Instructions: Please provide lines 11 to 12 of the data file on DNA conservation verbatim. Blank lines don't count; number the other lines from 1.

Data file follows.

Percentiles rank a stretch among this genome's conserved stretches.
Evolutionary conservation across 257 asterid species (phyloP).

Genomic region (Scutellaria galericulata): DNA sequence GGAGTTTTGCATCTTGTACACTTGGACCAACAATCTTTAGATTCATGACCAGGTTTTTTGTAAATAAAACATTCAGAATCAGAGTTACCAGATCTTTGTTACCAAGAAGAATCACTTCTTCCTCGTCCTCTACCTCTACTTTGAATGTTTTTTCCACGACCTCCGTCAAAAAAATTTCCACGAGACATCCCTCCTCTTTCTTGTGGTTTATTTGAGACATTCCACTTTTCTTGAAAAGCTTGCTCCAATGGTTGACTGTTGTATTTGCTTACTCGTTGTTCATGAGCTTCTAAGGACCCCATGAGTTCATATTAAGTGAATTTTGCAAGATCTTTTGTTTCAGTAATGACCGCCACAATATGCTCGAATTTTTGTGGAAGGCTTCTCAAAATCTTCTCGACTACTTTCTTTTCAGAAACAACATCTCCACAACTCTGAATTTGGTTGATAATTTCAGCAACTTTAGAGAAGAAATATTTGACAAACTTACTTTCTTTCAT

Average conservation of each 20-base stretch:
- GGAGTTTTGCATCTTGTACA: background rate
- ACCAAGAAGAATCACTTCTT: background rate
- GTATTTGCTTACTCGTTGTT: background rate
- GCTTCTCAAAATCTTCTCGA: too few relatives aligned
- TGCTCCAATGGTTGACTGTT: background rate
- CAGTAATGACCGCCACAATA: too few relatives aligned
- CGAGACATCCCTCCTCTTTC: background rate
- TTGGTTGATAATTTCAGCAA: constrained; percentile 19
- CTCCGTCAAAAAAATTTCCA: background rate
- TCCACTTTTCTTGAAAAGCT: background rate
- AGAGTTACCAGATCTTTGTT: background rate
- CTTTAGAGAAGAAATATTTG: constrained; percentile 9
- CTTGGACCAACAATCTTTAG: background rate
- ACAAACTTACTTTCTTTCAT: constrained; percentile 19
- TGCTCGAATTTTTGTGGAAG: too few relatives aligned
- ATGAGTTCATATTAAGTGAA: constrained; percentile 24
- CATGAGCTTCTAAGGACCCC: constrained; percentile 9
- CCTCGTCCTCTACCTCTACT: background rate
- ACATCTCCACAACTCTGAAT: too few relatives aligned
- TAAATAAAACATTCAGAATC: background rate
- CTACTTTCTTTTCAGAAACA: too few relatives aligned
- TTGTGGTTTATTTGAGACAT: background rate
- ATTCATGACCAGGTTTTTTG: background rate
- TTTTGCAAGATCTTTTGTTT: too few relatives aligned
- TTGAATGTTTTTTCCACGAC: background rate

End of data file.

- CGAGACATCCCTCCTCTTTC: background rate
- TTGGTTGATAATTTCAGCAA: constrained; percentile 19